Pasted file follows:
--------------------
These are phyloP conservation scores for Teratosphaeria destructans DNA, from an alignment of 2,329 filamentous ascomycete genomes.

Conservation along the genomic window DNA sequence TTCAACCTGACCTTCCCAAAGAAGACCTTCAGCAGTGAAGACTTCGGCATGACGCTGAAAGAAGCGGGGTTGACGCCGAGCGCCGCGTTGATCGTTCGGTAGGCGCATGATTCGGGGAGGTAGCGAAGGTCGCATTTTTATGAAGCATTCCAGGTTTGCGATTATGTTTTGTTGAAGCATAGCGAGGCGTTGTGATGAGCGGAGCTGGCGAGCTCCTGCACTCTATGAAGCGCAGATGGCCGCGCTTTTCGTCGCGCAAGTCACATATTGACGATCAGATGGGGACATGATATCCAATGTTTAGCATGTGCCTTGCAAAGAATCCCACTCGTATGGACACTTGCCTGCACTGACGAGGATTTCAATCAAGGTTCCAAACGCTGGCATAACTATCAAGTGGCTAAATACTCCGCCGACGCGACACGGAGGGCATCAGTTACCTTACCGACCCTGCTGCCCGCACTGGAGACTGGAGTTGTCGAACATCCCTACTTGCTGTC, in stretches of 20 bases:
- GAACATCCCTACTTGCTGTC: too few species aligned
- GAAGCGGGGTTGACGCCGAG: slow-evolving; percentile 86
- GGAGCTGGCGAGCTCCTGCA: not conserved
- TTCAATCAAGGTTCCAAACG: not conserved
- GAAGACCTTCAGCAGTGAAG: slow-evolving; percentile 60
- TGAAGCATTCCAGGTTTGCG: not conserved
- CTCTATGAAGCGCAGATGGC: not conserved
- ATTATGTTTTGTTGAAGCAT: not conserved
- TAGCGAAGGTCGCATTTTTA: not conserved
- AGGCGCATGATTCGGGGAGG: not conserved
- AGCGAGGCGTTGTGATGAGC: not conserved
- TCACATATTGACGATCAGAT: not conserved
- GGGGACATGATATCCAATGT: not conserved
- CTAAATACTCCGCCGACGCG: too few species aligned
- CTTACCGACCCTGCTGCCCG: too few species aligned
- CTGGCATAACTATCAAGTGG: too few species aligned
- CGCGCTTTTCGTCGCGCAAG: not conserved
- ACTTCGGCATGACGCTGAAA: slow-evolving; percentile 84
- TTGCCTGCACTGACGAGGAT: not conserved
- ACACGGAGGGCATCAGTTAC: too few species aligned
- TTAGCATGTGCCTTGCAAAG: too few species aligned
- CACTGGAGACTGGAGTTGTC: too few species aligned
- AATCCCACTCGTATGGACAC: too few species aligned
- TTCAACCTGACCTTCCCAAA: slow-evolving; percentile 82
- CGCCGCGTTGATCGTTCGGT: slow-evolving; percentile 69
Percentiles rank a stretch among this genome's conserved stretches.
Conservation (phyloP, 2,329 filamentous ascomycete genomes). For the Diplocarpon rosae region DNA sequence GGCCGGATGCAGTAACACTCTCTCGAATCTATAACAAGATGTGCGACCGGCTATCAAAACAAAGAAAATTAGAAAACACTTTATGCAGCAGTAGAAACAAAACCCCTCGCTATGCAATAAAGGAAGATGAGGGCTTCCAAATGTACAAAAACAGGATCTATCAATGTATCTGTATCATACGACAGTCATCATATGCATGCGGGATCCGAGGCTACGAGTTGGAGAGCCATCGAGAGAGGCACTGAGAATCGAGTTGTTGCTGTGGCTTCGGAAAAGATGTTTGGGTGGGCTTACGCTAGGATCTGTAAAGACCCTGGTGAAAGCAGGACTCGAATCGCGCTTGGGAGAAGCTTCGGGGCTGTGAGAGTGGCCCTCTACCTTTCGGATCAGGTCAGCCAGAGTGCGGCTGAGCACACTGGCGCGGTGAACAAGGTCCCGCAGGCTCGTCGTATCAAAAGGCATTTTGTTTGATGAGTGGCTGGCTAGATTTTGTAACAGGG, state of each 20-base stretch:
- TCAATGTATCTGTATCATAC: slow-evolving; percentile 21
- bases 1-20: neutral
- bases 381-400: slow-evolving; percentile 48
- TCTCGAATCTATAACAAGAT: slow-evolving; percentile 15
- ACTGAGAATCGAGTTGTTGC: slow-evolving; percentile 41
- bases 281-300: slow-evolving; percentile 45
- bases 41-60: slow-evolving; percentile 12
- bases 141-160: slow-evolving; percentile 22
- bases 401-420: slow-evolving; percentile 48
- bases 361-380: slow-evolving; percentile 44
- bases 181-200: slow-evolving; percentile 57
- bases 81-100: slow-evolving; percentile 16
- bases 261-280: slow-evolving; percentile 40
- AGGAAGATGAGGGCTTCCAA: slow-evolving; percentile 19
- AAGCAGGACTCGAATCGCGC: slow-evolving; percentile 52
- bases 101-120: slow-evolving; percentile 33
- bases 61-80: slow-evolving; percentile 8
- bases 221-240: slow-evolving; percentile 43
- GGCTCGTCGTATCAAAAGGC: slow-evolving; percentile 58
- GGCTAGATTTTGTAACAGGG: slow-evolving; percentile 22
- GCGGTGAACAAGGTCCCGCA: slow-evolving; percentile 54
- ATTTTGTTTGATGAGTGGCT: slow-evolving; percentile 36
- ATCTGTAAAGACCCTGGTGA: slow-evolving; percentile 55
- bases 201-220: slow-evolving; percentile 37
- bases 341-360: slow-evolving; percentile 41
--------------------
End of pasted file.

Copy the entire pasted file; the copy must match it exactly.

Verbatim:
These are phyloP conservation scores for Teratosphaeria destructans DNA, from an alignment of 2,329 filamentous ascomycete genomes.

Conservation along the genomic window DNA sequence TTCAACCTGACCTTCCCAAAGAAGACCTTCAGCAGTGAAGACTTCGGCATGACGCTGAAAGAAGCGGGGTTGACGCCGAGCGCCGCGTTGATCGTTCGGTAGGCGCATGATTCGGGGAGGTAGCGAAGGTCGCATTTTTATGAAGCATTCCAGGTTTGCGATTATGTTTTGTTGAAGCATAGCGAGGCGTTGTGATGAGCGGAGCTGGCGAGCTCCTGCACTCTATGAAGCGCAGATGGCCGCGCTTTTCGTCGCGCAAGTCACATATTGACGATCAGATGGGGACATGATATCCAATGTTTAGCATGTGCCTTGCAAAGAATCCCACTCGTATGGACACTTGCCTGCACTGACGAGGATTTCAATCAAGGTTCCAAACGCTGGCATAACTATCAAGTGGCTAAATACTCCGCCGACGCGACACGGAGGGCATCAGTTACCTTACCGACCCTGCTGCCCGCACTGGAGACTGGAGTTGTCGAACATCCCTACTTGCTGTC, in stretches of 20 bases:
- GAACATCCCTACTTGCTGTC: too few species aligned
- GAAGCGGGGTTGACGCCGAG: slow-evolving; percentile 86
- GGAGCTGGCGAGCTCCTGCA: not conserved
- TTCAATCAAGGTTCCAAACG: not conserved
- GAAGACCTTCAGCAGTGAAG: slow-evolving; percentile 60
- TGAAGCATTCCAGGTTTGCG: not conserved
- CTCTATGAAGCGCAGATGGC: not conserved
- ATTATGTTTTGTTGAAGCAT: not conserved
- TAGCGAAGGTCGCATTTTTA: not conserved
- AGGCGCATGATTCGGGGAGG: not conserved
- AGCGAGGCGTTGTGATGAGC: not conserved
- TCACATATTGACGATCAGAT: not conserved
- GGGGACATGATATCCAATGT: not conserved
- CTAAATACTCCGCCGACGCG: too few species aligned
- CTTACCGACCCTGCTGCCCG: too few species aligned
- CTGGCATAACTATCAAGTGG: too few species aligned
- CGCGCTTTTCGTCGCGCAAG: not conserved
- ACTTCGGCATGACGCTGAAA: slow-evolving; percentile 84
- TTGCCTGCACTGACGAGGAT: not conserved
- ACACGGAGGGCATCAGTTAC: too few species aligned
- TTAGCATGTGCCTTGCAAAG: too few species aligned
- CACTGGAGACTGGAGTTGTC: too few species aligned
- AATCCCACTCGTATGGACAC: too few species aligned
- TTCAACCTGACCTTCCCAAA: slow-evolving; percentile 82
- CGCCGCGTTGATCGTTCGGT: slow-evolving; percentile 69
Percentiles rank a stretch among this genome's conserved stretches.
Conservation (phyloP, 2,329 filamentous ascomycete genomes). For the Diplocarpon rosae region DNA sequence GGCCGGATGCAGTAACACTCTCTCGAATCTATAACAAGATGTGCGACCGGCTATCAAAACAAAGAAAATTAGAAAACACTTTATGCAGCAGTAGAAACAAAACCCCTCGCTATGCAATAAAGGAAGATGAGGGCTTCCAAATGTACAAAAACAGGATCTATCAATGTATCTGTATCATACGACAGTCATCATATGCATGCGGGATCCGAGGCTACGAGTTGGAGAGCCATCGAGAGAGGCACTGAGAATCGAGTTGTTGCTGTGGCTTCGGAAAAGATGTTTGGGTGGGCTTACGCTAGGATCTGTAAAGACCCTGGTGAAAGCAGGACTCGAATCGCGCTTGGGAGAAGCTTCGGGGCTGTGAGAGTGGCCCTCTACCTTTCGGATCAGGTCAGCCAGAGTGCGGCTGAGCACACTGGCGCGGTGAACAAGGTCCCGCAGGCTCGTCGTATCAAAAGGCATTTTGTTTGATGAGTGGCTGGCTAGATTTTGTAACAGGG, state of each 20-base stretch:
- TCAATGTATCTGTATCATAC: slow-evolving; percentile 21
- bases 1-20: neutral
- bases 381-400: slow-evolving; percentile 48
- TCTCGAATCTATAACAAGAT: slow-evolving; percentile 15
- ACTGAGAATCGAGTTGTTGC: slow-evolving; percentile 41
- bases 281-300: slow-evolving; percentile 45
- bases 41-60: slow-evolving; percentile 12
- bases 141-160: slow-evolving; percentile 22
- bases 401-420: slow-evolving; percentile 48
- bases 361-380: slow-evolving; percentile 44
- bases 181-200: slow-evolving; percentile 57
- bases 81-100: slow-evolving; percentile 16
- bases 261-280: slow-evolving; percentile 40
- AGGAAGATGAGGGCTTCCAA: slow-evolving; percentile 19
- AAGCAGGACTCGAATCGCGC: slow-evolving; percentile 52
- bases 101-120: slow-evolving; percentile 33
- bases 61-80: slow-evolving; percentile 8
- bases 221-240: slow-evolving; percentile 43
- GGCTCGTCGTATCAAAAGGC: slow-evolving; percentile 58
- GGCTAGATTTTGTAACAGGG: slow-evolving; percentile 22
- GCGGTGAACAAGGTCCCGCA: slow-evolving; percentile 54
- ATTTTGTTTGATGAGTGGCT: slow-evolving; percentile 36
- ATCTGTAAAGACCCTGGTGA: slow-evolving; percentile 55
- bases 201-220: slow-evolving; percentile 37
- bases 341-360: slow-evolving; percentile 41